When my now 4 year old complains, whines, etc about something being better than what he has, I suggest we throw out the item that he has. i.e. "Mommy that bike is waaaay cooool, can i have that one instead?" "No, dear, but if you don't like the one you have, put it next to the garbage." "No thank you , Mommy." Done and done.

Also, we went through a terrible whining phase that was sooo frustrating. We made a very simple star chart, and if he made it through a day nicely, he got a star. After collecting 5 stars, he got to pick a prize out of a bag filled with dollar store goodies. He could clearly see the stars and how many he had and needed. It worked quickly.

renee marie kovalik said...

you have tons of advice your way megs! being that we're not quite there yet, i don't have much to offer you, but you will do a great job at teaching her, i know you will. She has her unpleasant moments (like many 3/4 year olds!), but she has so many sweet moments as well :)
I know we'll do a chart of some sort with Nolan within the next year or so... I definitely think simple is best, and I like the very clear idea of putting a sticker or star next to a chore they did, or something nice they did for someone else... I also like the idea of quarters or little prizes for completing a certain amount of chores/nice acts per week so they can feel rewarded or save their money to buy something they want...
for now we're trying to just teach nolan to say "no thank you" instead of "no" "thank you" "please" "your welcome" etc., and if we ask him to do something like pick up toys or clean something up, we tell him he's being "mama/dada's helper" and he loves that. i hope to continue the "helping" when baby Mia comes along and he can really help me out with getting certain things! (we'll see though...) :-)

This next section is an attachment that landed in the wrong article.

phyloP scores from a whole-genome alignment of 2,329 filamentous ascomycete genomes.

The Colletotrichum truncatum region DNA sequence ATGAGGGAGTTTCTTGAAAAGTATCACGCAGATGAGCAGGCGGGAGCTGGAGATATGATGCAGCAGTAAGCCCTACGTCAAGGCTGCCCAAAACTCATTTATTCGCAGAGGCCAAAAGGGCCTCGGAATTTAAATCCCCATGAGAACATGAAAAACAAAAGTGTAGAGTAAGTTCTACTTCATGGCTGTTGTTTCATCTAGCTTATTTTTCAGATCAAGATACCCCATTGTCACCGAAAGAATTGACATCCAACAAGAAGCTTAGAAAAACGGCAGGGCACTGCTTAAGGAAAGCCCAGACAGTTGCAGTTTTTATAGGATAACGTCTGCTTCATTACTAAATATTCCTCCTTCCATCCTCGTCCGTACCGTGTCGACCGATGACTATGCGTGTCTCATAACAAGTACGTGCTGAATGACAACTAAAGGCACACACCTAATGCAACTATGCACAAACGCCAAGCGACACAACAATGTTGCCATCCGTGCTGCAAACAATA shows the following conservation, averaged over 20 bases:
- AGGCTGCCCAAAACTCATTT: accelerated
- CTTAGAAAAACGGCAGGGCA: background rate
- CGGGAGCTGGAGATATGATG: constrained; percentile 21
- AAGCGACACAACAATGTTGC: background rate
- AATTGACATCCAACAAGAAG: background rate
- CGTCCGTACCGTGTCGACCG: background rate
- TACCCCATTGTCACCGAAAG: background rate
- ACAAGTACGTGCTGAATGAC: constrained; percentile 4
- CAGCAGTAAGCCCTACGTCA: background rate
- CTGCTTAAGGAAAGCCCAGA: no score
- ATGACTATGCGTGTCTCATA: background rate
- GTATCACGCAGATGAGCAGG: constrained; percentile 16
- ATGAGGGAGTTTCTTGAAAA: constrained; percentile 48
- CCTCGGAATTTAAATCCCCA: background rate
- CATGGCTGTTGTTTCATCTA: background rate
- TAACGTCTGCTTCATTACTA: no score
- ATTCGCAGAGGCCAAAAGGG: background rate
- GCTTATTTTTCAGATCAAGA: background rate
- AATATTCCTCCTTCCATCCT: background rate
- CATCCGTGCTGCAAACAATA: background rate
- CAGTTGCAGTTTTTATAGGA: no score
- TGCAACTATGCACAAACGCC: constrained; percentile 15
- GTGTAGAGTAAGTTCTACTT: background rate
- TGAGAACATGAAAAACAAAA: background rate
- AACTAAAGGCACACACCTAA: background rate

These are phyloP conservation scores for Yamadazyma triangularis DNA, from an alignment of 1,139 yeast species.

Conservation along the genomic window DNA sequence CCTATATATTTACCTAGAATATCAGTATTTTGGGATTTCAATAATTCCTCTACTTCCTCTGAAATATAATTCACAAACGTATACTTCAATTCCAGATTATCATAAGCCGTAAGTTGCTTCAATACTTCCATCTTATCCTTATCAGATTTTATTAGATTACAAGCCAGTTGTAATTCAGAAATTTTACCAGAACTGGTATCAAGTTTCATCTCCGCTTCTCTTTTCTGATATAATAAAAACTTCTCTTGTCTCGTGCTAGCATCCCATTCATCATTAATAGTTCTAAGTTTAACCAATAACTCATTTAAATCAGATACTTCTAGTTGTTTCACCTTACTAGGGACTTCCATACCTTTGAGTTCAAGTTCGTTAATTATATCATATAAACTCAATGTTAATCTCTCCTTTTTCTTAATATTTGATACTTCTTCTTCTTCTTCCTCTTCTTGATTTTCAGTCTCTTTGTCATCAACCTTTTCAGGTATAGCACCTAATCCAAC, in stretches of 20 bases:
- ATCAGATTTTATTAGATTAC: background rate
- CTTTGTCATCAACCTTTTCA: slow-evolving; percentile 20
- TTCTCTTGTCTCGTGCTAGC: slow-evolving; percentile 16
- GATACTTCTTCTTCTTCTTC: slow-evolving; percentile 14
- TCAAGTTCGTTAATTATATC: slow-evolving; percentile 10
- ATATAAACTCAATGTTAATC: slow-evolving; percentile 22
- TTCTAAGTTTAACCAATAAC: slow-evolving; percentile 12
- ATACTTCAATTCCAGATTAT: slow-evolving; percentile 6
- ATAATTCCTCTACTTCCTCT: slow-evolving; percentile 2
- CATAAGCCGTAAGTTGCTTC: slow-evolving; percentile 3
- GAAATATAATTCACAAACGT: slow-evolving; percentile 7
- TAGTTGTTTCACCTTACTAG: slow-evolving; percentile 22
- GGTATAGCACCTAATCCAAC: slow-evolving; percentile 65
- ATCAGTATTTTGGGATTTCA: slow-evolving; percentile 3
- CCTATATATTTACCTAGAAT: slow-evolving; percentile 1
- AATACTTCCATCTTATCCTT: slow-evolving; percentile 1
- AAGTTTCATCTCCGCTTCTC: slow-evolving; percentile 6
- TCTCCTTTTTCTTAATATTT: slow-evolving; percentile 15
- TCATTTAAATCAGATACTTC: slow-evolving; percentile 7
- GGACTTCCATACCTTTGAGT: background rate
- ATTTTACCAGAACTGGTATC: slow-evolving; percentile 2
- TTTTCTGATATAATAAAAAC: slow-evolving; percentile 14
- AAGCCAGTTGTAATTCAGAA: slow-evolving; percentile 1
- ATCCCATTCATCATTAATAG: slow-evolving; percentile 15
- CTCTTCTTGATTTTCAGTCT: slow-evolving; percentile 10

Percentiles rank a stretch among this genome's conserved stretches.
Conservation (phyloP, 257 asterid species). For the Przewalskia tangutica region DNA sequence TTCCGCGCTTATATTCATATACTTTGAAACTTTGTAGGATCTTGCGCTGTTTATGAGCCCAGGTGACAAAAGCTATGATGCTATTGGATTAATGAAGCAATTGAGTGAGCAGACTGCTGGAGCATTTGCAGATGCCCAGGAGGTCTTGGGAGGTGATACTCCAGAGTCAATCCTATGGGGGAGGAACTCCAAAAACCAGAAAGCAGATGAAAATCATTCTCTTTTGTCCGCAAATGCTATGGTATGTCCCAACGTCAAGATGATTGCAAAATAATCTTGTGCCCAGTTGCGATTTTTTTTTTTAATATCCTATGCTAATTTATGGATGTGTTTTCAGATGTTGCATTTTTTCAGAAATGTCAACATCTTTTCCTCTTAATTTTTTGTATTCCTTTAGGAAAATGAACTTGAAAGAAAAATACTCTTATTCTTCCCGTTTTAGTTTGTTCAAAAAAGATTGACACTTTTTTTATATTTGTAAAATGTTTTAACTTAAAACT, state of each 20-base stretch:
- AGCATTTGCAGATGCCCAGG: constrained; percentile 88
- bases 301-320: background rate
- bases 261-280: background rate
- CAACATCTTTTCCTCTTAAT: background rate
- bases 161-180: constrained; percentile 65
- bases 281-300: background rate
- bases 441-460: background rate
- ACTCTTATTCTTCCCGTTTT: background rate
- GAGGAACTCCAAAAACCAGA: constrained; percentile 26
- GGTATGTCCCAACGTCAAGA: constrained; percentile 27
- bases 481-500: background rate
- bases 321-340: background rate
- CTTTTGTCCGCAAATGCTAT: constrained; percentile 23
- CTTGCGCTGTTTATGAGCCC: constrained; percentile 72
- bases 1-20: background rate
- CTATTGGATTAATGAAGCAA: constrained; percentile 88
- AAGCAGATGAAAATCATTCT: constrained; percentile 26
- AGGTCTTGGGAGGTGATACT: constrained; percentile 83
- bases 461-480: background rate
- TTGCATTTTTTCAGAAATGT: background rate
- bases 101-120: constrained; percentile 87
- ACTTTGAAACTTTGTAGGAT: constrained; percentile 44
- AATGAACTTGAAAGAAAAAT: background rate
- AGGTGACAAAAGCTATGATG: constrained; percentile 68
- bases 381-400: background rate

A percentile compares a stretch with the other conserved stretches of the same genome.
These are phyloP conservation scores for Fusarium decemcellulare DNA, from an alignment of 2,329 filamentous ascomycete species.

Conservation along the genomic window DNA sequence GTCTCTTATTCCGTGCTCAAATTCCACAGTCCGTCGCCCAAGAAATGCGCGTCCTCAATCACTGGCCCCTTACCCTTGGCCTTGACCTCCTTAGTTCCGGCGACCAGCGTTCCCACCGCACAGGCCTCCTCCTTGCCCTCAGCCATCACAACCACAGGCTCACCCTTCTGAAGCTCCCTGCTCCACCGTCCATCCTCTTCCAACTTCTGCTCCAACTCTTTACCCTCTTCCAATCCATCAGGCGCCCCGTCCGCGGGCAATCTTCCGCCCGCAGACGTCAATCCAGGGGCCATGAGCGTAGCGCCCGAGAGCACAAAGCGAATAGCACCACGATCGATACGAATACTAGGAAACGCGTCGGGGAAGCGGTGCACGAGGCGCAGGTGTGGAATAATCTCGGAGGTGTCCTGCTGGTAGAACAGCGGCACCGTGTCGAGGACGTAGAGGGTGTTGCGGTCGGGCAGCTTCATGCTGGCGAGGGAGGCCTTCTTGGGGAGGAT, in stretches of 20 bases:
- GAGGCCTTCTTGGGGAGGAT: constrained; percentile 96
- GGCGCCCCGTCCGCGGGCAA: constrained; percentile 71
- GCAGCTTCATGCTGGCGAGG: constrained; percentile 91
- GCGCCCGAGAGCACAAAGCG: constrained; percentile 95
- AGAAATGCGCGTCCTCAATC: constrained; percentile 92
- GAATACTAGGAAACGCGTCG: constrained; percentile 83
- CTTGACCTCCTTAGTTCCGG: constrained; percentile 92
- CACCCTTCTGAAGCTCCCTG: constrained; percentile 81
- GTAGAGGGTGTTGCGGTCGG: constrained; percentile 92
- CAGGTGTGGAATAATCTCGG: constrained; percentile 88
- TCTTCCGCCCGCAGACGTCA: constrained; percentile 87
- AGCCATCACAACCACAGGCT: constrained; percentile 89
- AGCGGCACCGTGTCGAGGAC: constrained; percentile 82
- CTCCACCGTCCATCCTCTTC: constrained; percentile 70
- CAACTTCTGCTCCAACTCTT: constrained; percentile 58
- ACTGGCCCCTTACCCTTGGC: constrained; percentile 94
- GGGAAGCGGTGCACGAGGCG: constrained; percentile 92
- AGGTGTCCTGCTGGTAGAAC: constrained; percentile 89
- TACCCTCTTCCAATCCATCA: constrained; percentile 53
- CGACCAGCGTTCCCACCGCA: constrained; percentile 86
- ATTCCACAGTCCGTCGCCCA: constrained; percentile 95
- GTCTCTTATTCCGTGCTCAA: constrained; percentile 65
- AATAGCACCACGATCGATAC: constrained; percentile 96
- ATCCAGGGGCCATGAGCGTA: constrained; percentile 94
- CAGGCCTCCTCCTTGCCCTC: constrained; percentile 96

I look forward to seeing what works for you and Ella!

Jodie said...

Megan - I don't really have any advice per say. I'm mostly just commenting here because I'm so glad to know we're not the only one dealing with a greedy preschooler! Ewan is horribly greedy. I hate to even say that but it's something we're growing increasingly aware of as he gets older and more demanding with his "need" of new stuff. I'm honestly ready to call off all Christmas gifts because he's so focused on and excited about the specific toys he's asking for! Agghh! We've taken it on with a slightly different angle (from thankfulness) - we're focusing on what's going on with his need for something "new." We all know that it feels good to get new things but it can get addictive... so we're dealing with his addiction of feeling like he needs new stuff basically... the 4 year old version of course.... Here's to trial & error!

Jenn said...

Hi Megan--it's Jenn (renee's SIL). I love the topic of this blog--I also have no advice yet because we aren't quite there yet with Alex, but I'm very concerned about this as she gets older! I love the idea of a thankful tree, and as the kids get older I hope to work to get them to focus on giving to others and getting the joy out of doing nice things for other people instead of getting so caught up in receiving gifts. I'm sure that is a tough thing to do with young kids, but I'm at least going to try! Good luck! I'm sure that just the fact that your conscious of this and working on it with Ella will definitely help.

mego said...

Thanks everyone for commenting and sharing some words of wisdom with me! I bought construction paper so we can make leaves for a Thanksgiving tree (thanks Nancy!) and I'm trying to organize my thoughts into developing a responsbility chart for Ella. Lizzie (1st comment) has examples and photos of what they use on her website...

Rachel - where on staff are you and your husband? What position is he? We are still very tied to the YL world - crazy to think we may have met without knowing it. Thanks for stopping by and sharing with me. A whining chart is something that could be very beneficial to us.

Jodie - let me know how things go with Ewan. I feel like Ella has a hard time with the "whys" - sometimes it feels like we're talking in circles and she doesn't get it. I'd love to hear how Ewan is processing things.

Jenn - Thanks for stopping by. I hear so much about you and Alex from Renee so it's been fun to connect through your blog. Alex kind of reminds me of Ella - very smart and adorable but always pushing the limits - am I right?